Gov. Walz favors freeing woman who drowned her baby

Gov. Walz said he's "not certain" that a woman who admitted to drowning her baby should remain in prison. The governor's pardons board will likely commute her sentence soon.

Left: Samantha Heiges; Right: Gov. Tim Walz

The Minnesota Board of Pardons may move to commute the sentence of a woman who drowned her own baby shortly after it was born in 2005.

Samantha Heiges, now 35, was 19 when she killed her infant child 17 years ago. She claims she was involved in an abusive relationship at the time, and that her boyfriend threatened to kill the baby himself if she did not. For this reason, she pleaded not guilty during her trial that concluded in 2008. However, because she was convicted of second-degree murder after making a not guilty plea, she faced a much stiffer penalty than she would have if she simply accepted guilt and opted to take a four year plea deal she was offered.

Now, the pardons board is re-weighing the facts of Heiges’ case to decide if the 13 years she’s served is enough.

“At this point, at this far down in your sentence, I’m not certain that I believe society is served well by you being separated from your daughter,” Gov. Tim Walz said when considering the case. Walz chairs the pardons board and was referencing Heiges’ other daughter whom she did not kill.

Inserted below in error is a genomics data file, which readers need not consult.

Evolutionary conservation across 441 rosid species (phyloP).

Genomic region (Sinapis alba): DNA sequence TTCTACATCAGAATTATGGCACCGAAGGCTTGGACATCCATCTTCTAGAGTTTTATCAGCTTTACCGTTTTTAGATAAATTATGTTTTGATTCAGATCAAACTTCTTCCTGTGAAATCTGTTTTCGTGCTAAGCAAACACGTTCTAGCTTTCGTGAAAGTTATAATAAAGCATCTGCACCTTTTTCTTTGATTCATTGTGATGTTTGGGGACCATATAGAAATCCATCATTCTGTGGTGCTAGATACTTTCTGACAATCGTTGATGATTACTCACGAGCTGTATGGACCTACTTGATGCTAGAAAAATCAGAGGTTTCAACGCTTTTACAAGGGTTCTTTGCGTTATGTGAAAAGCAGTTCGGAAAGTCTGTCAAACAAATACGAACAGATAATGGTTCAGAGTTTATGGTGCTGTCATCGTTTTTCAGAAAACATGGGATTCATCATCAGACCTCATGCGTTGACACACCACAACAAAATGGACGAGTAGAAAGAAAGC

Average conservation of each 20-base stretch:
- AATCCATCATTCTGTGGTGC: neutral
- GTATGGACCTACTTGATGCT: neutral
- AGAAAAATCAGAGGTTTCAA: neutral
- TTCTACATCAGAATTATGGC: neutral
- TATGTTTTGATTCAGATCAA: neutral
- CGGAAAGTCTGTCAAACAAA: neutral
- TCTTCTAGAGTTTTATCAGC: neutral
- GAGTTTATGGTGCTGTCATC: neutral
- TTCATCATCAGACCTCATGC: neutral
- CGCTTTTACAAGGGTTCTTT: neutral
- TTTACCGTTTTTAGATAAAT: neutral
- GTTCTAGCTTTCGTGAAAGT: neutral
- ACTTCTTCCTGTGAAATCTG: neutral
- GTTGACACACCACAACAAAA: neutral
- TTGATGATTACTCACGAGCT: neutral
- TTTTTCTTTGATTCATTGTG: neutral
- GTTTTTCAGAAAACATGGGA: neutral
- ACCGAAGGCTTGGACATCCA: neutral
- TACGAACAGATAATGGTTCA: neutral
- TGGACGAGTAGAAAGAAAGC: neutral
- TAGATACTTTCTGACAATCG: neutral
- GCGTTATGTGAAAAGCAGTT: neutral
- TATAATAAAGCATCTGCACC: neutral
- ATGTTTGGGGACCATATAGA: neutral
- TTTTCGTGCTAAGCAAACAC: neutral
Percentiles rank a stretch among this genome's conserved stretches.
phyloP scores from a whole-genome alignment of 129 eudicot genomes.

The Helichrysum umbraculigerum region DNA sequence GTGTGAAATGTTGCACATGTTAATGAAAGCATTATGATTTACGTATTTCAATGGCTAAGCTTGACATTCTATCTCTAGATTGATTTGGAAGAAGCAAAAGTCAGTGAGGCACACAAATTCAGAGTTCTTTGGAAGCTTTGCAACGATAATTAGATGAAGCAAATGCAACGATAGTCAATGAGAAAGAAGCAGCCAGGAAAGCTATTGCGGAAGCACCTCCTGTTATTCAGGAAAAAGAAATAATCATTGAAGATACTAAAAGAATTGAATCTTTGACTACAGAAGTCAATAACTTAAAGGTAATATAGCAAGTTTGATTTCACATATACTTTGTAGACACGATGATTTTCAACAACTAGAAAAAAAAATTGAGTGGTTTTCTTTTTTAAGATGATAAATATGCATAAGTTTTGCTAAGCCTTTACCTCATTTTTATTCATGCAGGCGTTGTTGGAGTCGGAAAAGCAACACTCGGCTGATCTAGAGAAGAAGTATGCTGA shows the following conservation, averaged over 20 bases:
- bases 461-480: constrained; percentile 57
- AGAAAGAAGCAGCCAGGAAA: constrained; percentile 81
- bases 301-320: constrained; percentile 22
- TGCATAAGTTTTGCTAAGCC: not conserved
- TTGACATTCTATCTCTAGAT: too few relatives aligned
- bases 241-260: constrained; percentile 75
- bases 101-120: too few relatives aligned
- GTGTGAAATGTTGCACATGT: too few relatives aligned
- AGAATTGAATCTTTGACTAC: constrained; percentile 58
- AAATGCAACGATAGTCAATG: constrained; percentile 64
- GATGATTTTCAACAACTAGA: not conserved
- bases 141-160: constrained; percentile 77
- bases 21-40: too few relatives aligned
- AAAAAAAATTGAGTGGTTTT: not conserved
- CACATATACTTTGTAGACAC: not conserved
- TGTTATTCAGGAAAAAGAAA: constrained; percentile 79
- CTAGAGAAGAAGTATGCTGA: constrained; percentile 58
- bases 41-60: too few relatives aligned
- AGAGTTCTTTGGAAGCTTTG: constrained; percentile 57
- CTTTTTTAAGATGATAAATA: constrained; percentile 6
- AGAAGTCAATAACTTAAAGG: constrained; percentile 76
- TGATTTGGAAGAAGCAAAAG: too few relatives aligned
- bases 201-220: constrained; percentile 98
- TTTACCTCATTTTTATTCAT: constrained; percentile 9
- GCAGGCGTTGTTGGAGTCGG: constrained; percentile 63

“We believe you’re going to be successful and you’re going to make this work and society is better served,” the governor continued, heavily suggesting that Heiges’ sentence will be commuted so she can take a more active role in her teenage daughter’s life.

The other members of the board, Minnesota Supreme Court Chief Justice Lorie Gildea and Attorney General Keith Ellison, also made statements in favor of a commutation, per MPR. The board will vote on Heiges’ fate as soon as mid-December.

Flashback

When Heiges was on trial, many commentators and outlets doubted that she had no choice but to kill her child.

The Pioneer Press, for example, highlighted how a detective took a strong role in leading the woman to state that her life was at risk if she didn’t kill her baby, apparently as part of an interrogation tactic to coax a confession. A confession was a key element of this case as the baby’s body was never found.

The Pioneer Press reported:

“Pfaff — who does the overwhelming amount of talking on the recordings — repeatedly walks Heiges through her recollection of the events, goading her with a mix of flattery, empathy and leading questions.
Here’s a guy who said, ‘You get rid of the baby or I’ll get rid of the baby,’  the detective says to Heiges in the recordings. ‘You were under a huge amount of stress, young lady … and now you’ve got a guy who was (threatening) and pushing you, standing over you. He said, ‘Kill the baby or I’ll kill you.’ Is that fair to say? … He said, ‘Put her in the water or I’m going to kill you.'”

The Star Tribune reported similar facts after Heiges was convicted, noting that the couple had agreed together to kill their child before she was even born and that both Heiges and her boyfriend knew of a law that allowed them to leave the infant at a hospital up to 72 hours after birth and face no penalty — but they did not choose this course of action.